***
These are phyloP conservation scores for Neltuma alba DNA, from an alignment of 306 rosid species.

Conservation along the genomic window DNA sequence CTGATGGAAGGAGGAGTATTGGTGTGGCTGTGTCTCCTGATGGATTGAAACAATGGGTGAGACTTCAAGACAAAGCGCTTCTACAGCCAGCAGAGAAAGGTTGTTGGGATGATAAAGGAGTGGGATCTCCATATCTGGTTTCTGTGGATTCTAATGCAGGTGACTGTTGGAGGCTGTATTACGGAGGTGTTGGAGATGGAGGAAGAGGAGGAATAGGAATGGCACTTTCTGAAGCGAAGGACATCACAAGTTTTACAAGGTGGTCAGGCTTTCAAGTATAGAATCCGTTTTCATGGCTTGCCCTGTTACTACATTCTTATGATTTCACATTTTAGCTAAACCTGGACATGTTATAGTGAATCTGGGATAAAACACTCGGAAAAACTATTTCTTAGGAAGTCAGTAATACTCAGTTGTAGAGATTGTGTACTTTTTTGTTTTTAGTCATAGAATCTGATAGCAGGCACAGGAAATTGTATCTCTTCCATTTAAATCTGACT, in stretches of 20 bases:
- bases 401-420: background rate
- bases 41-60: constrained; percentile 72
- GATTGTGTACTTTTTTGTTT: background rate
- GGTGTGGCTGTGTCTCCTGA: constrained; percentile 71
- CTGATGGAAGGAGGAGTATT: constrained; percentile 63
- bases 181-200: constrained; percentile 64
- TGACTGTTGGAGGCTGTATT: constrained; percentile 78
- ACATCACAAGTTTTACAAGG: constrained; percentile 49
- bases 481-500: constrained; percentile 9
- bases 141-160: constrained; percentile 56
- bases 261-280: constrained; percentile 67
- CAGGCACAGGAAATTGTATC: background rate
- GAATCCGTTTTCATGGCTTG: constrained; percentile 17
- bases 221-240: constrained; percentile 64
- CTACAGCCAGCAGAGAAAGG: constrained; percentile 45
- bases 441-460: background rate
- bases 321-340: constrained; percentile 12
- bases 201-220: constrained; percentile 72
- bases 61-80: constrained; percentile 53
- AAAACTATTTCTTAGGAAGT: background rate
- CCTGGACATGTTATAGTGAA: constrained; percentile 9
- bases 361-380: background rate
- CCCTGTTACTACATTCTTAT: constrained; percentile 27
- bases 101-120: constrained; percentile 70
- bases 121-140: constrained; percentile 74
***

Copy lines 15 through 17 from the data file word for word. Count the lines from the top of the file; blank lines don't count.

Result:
- GAATCCGTTTTCATGGCTTG: constrained; percentile 17
- bases 221-240: constrained; percentile 64
- CTACAGCCAGCAGAGAAAGG: constrained; percentile 45